17. A Seemingly Miraculous Reprieve That Saved Medieval Europe
In the east, Ogedei’s Mongols campaigned against northern China’s Jin Dynasty, in alliance with southern China’s Song Dynasty. Ogedei commanded in person until 1232, when he returned to Mongolia. He entrusted final mopping up operations to subordinates, who eventually extinguished the Jins for good in 1234. The Mongols then fell out with their Song allies, and began a new campaign against southern China. At the same time, Ogedei’s forces invaded the Korean Peninsula and asserted Mongol suzerainty. While that was going on, other Mongol armies invaded India, marched into the Indus Valley and on to the Delhi Sultanate, and occupied parts of today’s Pakistan and the Punjab. Simultaneously, another Mongol army marched into and subdued Kashmir.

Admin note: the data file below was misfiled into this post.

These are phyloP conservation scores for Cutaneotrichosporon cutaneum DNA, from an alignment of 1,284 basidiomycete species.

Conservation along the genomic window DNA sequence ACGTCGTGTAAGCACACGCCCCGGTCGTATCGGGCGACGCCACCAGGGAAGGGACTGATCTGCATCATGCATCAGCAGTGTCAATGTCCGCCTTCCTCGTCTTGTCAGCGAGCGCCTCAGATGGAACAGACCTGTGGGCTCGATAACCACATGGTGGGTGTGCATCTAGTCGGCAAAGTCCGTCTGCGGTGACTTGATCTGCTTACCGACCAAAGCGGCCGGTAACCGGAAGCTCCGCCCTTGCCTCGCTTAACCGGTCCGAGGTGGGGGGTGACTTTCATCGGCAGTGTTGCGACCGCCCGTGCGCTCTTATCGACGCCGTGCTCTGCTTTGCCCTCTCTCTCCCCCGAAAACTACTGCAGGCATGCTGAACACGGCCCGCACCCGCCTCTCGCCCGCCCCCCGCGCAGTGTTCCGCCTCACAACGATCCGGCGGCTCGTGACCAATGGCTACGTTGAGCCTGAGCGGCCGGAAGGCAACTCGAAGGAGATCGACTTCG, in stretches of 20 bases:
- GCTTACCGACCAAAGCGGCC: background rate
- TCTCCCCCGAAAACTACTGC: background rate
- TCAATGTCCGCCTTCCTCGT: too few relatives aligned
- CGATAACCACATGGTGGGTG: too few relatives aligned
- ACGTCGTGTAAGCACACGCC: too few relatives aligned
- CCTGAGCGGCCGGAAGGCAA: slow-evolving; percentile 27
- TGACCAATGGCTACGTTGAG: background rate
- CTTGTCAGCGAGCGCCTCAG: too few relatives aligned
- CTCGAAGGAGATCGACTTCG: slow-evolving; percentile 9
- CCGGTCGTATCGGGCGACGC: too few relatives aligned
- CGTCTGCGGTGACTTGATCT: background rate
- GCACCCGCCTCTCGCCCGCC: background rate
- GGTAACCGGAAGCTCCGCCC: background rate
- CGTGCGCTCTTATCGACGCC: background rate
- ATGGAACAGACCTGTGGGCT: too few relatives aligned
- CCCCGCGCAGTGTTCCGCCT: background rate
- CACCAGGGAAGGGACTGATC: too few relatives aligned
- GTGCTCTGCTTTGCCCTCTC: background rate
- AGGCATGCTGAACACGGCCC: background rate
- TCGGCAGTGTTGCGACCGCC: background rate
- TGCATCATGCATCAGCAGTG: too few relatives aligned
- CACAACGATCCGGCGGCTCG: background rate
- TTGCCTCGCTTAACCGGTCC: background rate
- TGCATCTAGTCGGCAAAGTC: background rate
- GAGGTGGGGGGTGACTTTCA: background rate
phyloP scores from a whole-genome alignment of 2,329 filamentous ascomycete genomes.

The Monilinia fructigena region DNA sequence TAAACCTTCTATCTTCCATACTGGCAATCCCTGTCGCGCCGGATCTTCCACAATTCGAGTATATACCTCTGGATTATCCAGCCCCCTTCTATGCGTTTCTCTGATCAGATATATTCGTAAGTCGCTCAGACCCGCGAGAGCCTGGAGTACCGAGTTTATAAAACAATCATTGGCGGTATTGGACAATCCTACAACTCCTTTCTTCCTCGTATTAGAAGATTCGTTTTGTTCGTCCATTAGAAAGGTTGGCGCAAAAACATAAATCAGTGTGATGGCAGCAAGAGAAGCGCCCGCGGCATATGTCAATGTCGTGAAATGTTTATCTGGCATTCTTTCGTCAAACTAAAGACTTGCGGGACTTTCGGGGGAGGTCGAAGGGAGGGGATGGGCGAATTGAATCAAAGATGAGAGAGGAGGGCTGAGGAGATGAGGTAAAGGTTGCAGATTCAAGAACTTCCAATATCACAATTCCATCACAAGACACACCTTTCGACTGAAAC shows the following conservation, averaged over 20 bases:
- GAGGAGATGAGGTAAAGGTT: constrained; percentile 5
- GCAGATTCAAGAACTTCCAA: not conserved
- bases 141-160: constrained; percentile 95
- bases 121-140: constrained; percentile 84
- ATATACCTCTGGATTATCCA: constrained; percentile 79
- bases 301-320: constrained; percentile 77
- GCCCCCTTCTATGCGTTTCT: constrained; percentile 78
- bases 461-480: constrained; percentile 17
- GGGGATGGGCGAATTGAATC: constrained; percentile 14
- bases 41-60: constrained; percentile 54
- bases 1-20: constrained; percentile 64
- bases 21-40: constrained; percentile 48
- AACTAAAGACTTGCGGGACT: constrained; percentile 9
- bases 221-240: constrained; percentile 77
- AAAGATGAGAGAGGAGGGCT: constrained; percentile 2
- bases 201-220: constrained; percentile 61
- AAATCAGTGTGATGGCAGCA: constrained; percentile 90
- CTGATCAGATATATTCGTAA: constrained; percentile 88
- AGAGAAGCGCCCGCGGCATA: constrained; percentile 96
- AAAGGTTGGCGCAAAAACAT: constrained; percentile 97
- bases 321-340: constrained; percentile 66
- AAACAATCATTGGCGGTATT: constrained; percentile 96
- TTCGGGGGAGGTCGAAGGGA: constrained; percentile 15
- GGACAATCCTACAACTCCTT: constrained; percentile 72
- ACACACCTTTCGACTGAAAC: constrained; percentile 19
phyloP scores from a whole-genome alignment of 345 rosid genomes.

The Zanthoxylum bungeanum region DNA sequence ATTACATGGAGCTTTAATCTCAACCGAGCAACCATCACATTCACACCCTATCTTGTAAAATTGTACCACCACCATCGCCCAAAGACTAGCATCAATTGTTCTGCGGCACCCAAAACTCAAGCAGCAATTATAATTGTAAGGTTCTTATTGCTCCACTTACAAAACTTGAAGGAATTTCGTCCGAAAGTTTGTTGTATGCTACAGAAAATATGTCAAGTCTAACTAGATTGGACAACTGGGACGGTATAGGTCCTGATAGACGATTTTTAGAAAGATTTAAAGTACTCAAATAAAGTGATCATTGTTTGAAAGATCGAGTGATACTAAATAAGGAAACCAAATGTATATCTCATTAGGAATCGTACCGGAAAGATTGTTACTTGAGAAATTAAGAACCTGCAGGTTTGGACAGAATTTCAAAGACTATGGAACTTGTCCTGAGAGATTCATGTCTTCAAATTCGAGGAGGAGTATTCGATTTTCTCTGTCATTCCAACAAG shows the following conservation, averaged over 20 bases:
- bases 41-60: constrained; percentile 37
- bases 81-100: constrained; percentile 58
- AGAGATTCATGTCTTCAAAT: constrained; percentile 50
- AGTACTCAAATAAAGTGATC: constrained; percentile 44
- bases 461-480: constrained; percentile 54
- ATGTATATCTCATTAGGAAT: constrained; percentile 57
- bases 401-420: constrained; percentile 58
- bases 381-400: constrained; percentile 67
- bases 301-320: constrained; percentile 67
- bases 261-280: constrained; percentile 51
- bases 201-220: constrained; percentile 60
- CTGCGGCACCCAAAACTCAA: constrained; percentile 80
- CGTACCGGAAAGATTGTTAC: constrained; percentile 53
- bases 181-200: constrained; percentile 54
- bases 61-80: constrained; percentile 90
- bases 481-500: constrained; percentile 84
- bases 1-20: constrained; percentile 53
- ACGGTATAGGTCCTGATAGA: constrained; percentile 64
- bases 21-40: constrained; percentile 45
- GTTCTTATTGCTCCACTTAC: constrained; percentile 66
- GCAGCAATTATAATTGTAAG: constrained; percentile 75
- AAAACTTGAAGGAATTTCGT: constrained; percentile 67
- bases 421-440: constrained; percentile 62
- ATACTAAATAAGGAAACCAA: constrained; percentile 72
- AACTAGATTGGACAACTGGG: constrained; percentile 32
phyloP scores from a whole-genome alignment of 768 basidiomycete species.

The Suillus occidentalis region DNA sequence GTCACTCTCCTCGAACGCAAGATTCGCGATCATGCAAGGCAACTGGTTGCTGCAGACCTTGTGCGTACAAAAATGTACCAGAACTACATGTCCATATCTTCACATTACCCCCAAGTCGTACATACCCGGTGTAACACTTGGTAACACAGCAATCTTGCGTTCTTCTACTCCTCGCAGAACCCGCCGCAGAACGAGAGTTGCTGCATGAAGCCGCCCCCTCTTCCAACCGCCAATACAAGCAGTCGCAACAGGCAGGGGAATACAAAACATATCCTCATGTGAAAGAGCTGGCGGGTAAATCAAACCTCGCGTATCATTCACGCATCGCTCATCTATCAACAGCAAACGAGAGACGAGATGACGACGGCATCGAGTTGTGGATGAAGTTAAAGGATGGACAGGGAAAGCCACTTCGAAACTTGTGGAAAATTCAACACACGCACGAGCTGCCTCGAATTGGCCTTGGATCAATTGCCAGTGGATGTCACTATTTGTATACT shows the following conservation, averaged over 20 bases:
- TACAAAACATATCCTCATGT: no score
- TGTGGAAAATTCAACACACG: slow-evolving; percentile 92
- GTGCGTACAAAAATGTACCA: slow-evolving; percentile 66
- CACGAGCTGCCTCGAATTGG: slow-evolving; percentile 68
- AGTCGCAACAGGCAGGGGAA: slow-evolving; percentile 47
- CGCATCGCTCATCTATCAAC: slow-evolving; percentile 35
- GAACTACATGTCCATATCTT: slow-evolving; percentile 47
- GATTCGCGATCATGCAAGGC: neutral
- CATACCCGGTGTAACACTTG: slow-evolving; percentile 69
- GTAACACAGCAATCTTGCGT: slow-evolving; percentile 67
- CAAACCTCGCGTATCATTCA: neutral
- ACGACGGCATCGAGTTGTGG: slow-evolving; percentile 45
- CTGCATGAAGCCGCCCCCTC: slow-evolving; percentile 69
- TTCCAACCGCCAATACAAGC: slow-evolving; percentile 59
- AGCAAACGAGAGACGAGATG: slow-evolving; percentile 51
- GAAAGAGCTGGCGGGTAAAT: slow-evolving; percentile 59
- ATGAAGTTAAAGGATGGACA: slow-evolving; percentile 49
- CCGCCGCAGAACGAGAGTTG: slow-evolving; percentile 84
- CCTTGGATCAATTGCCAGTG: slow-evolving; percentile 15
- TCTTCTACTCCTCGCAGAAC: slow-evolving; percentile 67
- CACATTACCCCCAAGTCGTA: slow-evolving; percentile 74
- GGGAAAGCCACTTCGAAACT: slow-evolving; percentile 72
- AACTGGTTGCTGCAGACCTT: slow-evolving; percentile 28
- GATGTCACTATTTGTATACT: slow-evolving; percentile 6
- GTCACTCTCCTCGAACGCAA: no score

In the west, Ogedei’s men subdued Central Asia. They overran Khorasan, Afghanistan, Persia, and reached Mesopotamia. From there, they turned northward and conquered Armenia, Georgia, and the Caucasus region, then continued to reduce Russia to centuries of vassalage. Afterwards, they penetrated into Eastern Europe, where they captured Poland, Bulgaria, Hungary, and reaching the Adriatic Sea. Mongol forces in the west, led by the brilliant general Subutai, were finalizing plans to plunge into Italy and Central Europe, when news arrived from Mongolia that resulted in a seemingly miraculous reprieve for medieval Europe.